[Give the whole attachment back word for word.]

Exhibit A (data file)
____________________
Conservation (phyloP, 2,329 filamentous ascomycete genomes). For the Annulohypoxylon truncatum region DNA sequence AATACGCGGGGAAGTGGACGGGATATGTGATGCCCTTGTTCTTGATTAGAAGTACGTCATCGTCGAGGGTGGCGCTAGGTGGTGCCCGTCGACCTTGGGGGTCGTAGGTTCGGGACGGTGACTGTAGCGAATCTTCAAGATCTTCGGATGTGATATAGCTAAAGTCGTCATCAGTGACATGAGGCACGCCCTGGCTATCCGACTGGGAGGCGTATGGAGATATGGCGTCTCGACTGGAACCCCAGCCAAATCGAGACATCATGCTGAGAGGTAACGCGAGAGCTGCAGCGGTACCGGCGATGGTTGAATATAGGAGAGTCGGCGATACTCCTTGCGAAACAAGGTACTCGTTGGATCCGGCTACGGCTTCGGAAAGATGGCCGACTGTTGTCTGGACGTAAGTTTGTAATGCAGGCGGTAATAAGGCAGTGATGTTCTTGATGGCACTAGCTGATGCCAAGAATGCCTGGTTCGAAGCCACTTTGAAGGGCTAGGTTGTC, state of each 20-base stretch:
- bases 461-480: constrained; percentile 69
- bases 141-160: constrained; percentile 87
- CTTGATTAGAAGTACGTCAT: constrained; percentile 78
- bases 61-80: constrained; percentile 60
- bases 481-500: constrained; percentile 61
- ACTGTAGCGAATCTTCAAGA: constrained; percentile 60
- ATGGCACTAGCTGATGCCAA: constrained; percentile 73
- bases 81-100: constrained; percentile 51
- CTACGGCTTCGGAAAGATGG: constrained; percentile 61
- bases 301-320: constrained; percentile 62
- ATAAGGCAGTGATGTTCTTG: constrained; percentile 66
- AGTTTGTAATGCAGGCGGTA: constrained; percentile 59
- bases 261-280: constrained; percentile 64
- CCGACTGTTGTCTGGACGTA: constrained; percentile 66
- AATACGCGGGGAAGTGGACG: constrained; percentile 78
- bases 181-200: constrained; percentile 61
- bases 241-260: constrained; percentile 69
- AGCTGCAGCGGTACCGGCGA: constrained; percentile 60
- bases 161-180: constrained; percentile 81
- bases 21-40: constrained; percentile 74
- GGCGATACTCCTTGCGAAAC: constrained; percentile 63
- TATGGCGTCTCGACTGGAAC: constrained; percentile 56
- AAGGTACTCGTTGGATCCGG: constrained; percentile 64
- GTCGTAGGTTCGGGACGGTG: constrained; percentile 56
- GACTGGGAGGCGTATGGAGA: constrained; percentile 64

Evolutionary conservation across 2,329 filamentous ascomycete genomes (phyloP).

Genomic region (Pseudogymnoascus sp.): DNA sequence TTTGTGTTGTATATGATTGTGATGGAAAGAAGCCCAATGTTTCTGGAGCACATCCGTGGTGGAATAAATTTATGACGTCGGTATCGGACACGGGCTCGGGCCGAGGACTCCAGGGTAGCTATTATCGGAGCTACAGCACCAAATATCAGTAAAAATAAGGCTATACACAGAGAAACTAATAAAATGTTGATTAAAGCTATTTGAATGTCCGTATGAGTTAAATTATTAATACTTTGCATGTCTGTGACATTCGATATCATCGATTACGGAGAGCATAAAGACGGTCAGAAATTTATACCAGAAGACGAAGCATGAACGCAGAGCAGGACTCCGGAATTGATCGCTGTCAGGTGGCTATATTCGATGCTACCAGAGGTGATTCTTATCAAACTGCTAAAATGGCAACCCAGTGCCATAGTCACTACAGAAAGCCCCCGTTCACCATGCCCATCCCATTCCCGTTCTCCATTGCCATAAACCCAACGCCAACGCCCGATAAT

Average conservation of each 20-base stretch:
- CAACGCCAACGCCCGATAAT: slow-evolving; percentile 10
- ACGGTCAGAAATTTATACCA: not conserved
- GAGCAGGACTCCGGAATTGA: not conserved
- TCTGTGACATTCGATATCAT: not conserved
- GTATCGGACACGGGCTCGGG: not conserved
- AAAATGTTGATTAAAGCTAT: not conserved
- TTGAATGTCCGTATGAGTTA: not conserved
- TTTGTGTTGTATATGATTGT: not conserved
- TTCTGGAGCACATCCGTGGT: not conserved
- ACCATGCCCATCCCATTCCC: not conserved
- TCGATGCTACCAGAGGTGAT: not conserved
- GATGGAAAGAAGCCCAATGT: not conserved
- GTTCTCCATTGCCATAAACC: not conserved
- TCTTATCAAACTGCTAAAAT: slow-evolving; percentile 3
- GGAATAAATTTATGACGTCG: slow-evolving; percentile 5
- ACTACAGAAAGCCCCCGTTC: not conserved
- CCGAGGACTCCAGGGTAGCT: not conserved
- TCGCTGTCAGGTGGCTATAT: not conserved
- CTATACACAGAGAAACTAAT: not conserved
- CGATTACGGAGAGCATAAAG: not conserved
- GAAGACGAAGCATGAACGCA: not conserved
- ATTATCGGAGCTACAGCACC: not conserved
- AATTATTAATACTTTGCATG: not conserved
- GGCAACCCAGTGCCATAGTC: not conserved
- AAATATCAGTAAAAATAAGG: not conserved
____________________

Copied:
Conservation (phyloP, 2,329 filamentous ascomycete genomes). For the Annulohypoxylon truncatum region DNA sequence AATACGCGGGGAAGTGGACGGGATATGTGATGCCCTTGTTCTTGATTAGAAGTACGTCATCGTCGAGGGTGGCGCTAGGTGGTGCCCGTCGACCTTGGGGGTCGTAGGTTCGGGACGGTGACTGTAGCGAATCTTCAAGATCTTCGGATGTGATATAGCTAAAGTCGTCATCAGTGACATGAGGCACGCCCTGGCTATCCGACTGGGAGGCGTATGGAGATATGGCGTCTCGACTGGAACCCCAGCCAAATCGAGACATCATGCTGAGAGGTAACGCGAGAGCTGCAGCGGTACCGGCGATGGTTGAATATAGGAGAGTCGGCGATACTCCTTGCGAAACAAGGTACTCGTTGGATCCGGCTACGGCTTCGGAAAGATGGCCGACTGTTGTCTGGACGTAAGTTTGTAATGCAGGCGGTAATAAGGCAGTGATGTTCTTGATGGCACTAGCTGATGCCAAGAATGCCTGGTTCGAAGCCACTTTGAAGGGCTAGGTTGTC, state of each 20-base stretch:
- bases 461-480: constrained; percentile 69
- bases 141-160: constrained; percentile 87
- CTTGATTAGAAGTACGTCAT: constrained; percentile 78
- bases 61-80: constrained; percentile 60
- bases 481-500: constrained; percentile 61
- ACTGTAGCGAATCTTCAAGA: constrained; percentile 60
- ATGGCACTAGCTGATGCCAA: constrained; percentile 73
- bases 81-100: constrained; percentile 51
- CTACGGCTTCGGAAAGATGG: constrained; percentile 61
- bases 301-320: constrained; percentile 62
- ATAAGGCAGTGATGTTCTTG: constrained; percentile 66
- AGTTTGTAATGCAGGCGGTA: constrained; percentile 59
- bases 261-280: constrained; percentile 64
- CCGACTGTTGTCTGGACGTA: constrained; percentile 66
- AATACGCGGGGAAGTGGACG: constrained; percentile 78
- bases 181-200: constrained; percentile 61
- bases 241-260: constrained; percentile 69
- AGCTGCAGCGGTACCGGCGA: constrained; percentile 60
- bases 161-180: constrained; percentile 81
- bases 21-40: constrained; percentile 74
- GGCGATACTCCTTGCGAAAC: constrained; percentile 63
- TATGGCGTCTCGACTGGAAC: constrained; percentile 56
- AAGGTACTCGTTGGATCCGG: constrained; percentile 64
- GTCGTAGGTTCGGGACGGTG: constrained; percentile 56
- GACTGGGAGGCGTATGGAGA: constrained; percentile 64

Evolutionary conservation across 2,329 filamentous ascomycete genomes (phyloP).

Genomic region (Pseudogymnoascus sp.): DNA sequence TTTGTGTTGTATATGATTGTGATGGAAAGAAGCCCAATGTTTCTGGAGCACATCCGTGGTGGAATAAATTTATGACGTCGGTATCGGACACGGGCTCGGGCCGAGGACTCCAGGGTAGCTATTATCGGAGCTACAGCACCAAATATCAGTAAAAATAAGGCTATACACAGAGAAACTAATAAAATGTTGATTAAAGCTATTTGAATGTCCGTATGAGTTAAATTATTAATACTTTGCATGTCTGTGACATTCGATATCATCGATTACGGAGAGCATAAAGACGGTCAGAAATTTATACCAGAAGACGAAGCATGAACGCAGAGCAGGACTCCGGAATTGATCGCTGTCAGGTGGCTATATTCGATGCTACCAGAGGTGATTCTTATCAAACTGCTAAAATGGCAACCCAGTGCCATAGTCACTACAGAAAGCCCCCGTTCACCATGCCCATCCCATTCCCGTTCTCCATTGCCATAAACCCAACGCCAACGCCCGATAAT

Average conservation of each 20-base stretch:
- CAACGCCAACGCCCGATAAT: slow-evolving; percentile 10
- ACGGTCAGAAATTTATACCA: not conserved
- GAGCAGGACTCCGGAATTGA: not conserved
- TCTGTGACATTCGATATCAT: not conserved
- GTATCGGACACGGGCTCGGG: not conserved
- AAAATGTTGATTAAAGCTAT: not conserved
- TTGAATGTCCGTATGAGTTA: not conserved
- TTTGTGTTGTATATGATTGT: not conserved
- TTCTGGAGCACATCCGTGGT: not conserved
- ACCATGCCCATCCCATTCCC: not conserved
- TCGATGCTACCAGAGGTGAT: not conserved
- GATGGAAAGAAGCCCAATGT: not conserved
- GTTCTCCATTGCCATAAACC: not conserved
- TCTTATCAAACTGCTAAAAT: slow-evolving; percentile 3
- GGAATAAATTTATGACGTCG: slow-evolving; percentile 5
- ACTACAGAAAGCCCCCGTTC: not conserved
- CCGAGGACTCCAGGGTAGCT: not conserved
- TCGCTGTCAGGTGGCTATAT: not conserved
- CTATACACAGAGAAACTAAT: not conserved
- CGATTACGGAGAGCATAAAG: not conserved
- GAAGACGAAGCATGAACGCA: not conserved
- ATTATCGGAGCTACAGCACC: not conserved
- AATTATTAATACTTTGCATG: not conserved
- GGCAACCCAGTGCCATAGTC: not conserved
- AAATATCAGTAAAAATAAGG: not conserved